Thanks DMoms for sharing our moatblog experience … especially since the friend with whom I was lunching was their editor Joslyn Taylor. I’ve just loved getting to know her. And boy did she put some wind in my sails that day.

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“I probably had said too much, but what am I supposed to do?” I wondered aloud while munching on my amazing salad at the Nasher. “Live in a vacuum? … I can’t imagine that being healthy.”

“What’s going on?” my friend with whom I was lunching asked.

“One of our kids is struggling. Tough struggling. I’m sure most of it is just life – but he’s shredding my heart. I’m hurting – and wondering – and worrying – and trying – then messing up – then apologizing. I guess I’ve been trying to figure out if we’re okay… Figuring out aloud.”

“So – what’s wrong with that.”

“Well, I guess that’s where my friend who was listening to me decided to help by pointing out things I could do differently and telling me answers.” Pause… “It felt like she was dishing a load of judgment, not help. Then in all my suppressed-teen emotion, I sassed back at her, ‘Why don’t you come live my life and parent these kids yourself. I’m sure you can do a much better job than me! I’m guess I’m not perfect!.’ Then I changed the subject and did my best to get off the phone. I was pathetic.”

“Sounds like you’re the perfect mom.” My silence begged her to fill it. “You’re the perfect mom for that kid.”

She smiled matter-of-factly and continued, “Sounds like you’re living life. Doing some great stuff. Making mistakes… then apologizing. Which means the perfect mother for those kids.” She took a sip of her drink, then added, “Sounds good to me.”

I wasn’t sure if I bought it, but she sure was nice.

After lunch, I raced to my car that had been sitting in our unseasonably hot December sun. Opening the car door, I noticed a familiar smell. A strange smell that didn’t quite fit with my car. I tried unsuccessfully to place it. It wasn’t foul. Just out of place.

Late for carpool as usual, I ignored the smell, grateful it wasn’t something worse and zipped north on to the Tollway. Around Mockingbird, I placed it. The smell wafting from my back seat was Windex. Then I remembered my Target run a few days earlier. One of the kids had called while I was out to tell me she couldn’t find any cleaner. So I bought two jumbo bottles and put them on the floor behind my seat. Within minutes of my leaving Target, the kid called to say she found the Windex and not to worry.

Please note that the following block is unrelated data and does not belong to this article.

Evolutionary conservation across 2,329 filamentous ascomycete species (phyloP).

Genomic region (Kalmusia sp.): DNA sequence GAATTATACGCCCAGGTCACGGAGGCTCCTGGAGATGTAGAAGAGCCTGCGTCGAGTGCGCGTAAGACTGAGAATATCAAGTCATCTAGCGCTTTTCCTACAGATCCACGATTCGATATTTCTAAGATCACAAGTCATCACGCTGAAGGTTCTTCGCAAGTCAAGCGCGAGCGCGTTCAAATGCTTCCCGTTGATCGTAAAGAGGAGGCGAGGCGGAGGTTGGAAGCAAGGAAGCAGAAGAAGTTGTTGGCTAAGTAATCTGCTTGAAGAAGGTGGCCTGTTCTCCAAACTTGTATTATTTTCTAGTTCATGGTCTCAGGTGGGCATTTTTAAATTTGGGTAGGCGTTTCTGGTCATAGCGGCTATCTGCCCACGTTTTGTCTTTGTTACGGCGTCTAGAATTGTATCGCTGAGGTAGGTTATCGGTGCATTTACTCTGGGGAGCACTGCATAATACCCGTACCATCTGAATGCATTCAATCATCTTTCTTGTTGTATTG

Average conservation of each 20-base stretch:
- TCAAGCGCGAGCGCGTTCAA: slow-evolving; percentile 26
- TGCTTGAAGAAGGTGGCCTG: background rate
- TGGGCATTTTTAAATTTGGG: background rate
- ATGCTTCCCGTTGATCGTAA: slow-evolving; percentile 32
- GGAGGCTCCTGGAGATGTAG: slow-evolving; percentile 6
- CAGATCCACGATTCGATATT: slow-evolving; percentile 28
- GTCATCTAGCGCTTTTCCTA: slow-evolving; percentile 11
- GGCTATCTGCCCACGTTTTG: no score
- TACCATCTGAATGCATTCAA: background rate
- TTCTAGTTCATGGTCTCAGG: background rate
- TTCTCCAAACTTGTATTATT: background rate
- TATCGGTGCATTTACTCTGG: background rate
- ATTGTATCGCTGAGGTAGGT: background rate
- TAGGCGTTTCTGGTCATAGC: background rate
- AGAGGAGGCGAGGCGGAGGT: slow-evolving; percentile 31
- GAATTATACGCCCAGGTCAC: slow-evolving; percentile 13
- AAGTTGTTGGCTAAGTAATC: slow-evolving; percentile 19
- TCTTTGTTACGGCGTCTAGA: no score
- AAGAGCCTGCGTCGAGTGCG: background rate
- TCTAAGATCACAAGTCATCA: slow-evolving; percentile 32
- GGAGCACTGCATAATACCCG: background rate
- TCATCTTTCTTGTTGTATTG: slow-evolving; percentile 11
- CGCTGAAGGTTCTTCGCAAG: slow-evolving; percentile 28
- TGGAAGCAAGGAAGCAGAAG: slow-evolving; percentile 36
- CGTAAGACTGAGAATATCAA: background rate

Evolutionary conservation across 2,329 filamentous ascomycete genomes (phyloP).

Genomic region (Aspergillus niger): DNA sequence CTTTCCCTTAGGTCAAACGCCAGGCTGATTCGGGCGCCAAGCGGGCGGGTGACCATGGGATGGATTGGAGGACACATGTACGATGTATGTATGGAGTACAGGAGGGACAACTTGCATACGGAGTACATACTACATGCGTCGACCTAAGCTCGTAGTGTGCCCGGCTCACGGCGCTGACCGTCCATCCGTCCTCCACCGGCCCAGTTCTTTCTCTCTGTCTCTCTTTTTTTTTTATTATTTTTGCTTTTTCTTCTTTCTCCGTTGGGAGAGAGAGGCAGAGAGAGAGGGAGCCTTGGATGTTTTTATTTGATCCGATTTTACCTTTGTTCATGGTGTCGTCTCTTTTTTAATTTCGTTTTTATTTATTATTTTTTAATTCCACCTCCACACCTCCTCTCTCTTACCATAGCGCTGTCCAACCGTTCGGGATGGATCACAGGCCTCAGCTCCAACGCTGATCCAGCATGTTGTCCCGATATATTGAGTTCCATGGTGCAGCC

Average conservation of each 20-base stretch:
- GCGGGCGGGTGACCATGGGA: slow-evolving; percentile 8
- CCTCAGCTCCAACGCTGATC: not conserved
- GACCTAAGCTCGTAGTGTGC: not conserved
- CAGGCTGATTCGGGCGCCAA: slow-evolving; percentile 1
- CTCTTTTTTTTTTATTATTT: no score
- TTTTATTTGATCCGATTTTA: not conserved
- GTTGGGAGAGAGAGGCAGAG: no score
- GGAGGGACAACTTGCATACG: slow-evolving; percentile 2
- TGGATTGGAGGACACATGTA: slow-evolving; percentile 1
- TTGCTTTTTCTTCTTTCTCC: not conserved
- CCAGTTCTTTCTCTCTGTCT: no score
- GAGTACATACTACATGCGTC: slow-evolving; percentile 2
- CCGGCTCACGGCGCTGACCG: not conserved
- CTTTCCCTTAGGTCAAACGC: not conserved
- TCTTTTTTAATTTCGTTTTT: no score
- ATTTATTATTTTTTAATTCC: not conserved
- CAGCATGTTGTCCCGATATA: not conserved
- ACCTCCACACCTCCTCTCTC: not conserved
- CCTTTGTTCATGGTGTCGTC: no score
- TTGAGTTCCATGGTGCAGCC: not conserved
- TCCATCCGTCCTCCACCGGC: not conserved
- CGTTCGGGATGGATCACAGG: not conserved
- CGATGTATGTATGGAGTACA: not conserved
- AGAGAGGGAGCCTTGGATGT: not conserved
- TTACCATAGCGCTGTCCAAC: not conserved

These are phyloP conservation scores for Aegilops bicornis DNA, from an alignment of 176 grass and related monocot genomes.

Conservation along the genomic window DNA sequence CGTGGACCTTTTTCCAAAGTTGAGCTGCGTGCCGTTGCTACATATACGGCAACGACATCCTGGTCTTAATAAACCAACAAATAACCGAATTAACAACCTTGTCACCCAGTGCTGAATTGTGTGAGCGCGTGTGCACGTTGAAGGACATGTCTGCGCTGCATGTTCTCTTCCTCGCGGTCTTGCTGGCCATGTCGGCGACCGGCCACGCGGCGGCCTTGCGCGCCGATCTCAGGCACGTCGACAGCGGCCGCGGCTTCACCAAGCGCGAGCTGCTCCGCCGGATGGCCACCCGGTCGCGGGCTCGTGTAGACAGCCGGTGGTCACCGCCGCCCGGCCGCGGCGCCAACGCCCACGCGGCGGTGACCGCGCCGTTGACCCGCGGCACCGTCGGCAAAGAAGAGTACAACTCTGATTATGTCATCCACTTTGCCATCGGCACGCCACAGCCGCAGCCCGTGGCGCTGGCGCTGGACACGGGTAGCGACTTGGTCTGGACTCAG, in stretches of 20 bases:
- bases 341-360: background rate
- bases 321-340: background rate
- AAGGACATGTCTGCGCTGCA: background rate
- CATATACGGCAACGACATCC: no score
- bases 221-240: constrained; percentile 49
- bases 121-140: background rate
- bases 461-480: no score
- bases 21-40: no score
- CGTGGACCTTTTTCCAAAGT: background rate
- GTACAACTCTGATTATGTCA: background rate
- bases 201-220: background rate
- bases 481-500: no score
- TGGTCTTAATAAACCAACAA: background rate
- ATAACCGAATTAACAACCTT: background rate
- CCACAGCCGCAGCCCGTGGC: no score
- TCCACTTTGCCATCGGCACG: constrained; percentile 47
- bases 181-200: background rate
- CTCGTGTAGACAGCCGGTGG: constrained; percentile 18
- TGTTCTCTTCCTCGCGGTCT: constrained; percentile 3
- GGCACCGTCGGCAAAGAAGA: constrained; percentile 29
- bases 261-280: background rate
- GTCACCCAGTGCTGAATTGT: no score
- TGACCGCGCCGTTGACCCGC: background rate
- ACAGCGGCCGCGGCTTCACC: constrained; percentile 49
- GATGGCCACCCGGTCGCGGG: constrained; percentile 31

Life went on and, as is often the case in my less than perfect world, and I forgot about the backseat bag of Windex for a few days. Until I smelled it.

Hidden under stray school papers a few socks and some clothes, one of the bottles had broken open. Not only was my floorboard soaked, so was my youngest’s school sweater.

I raced home and dumped the soaked mats and other sundries from the floorboard on the front porch. I threw the sweater in the wash and returned to carpool duty.

As riders later piled in my car and commented about the smell, I shrugged it off as a fresh clean result of our now uncluttered car.

That Windex seems to be the story of my life. A call for help. My attempt to solve the problem. The “never-mind.” Inevitable distraction by other issues. The resulting big mess. My attempt to clean-up. Everyone keepin’ on.

Things rarely go as plan.

Never perfect.

Then I thought about my friend’s perfect parent comment. And I decided she’s right. Parenting isn’t about being perfect. It’s really about leaning into “perfect imperfection”.

As I hugged my little guy good-bye the next day, I tried to hide a smirk as I caught a whiff of his cologne. The Eau de Windex was a sweet reminder to me how these kids don’t expect me to be perfect. They do expect me to stick with them. To to stay by their side. To encourage them on the hills and loops of their inevitable roller coaster ride. And to breathe easy with them as they coast on straight-aways and gear up for what lies beyond the next curve.

Thanks for walking the road with me.


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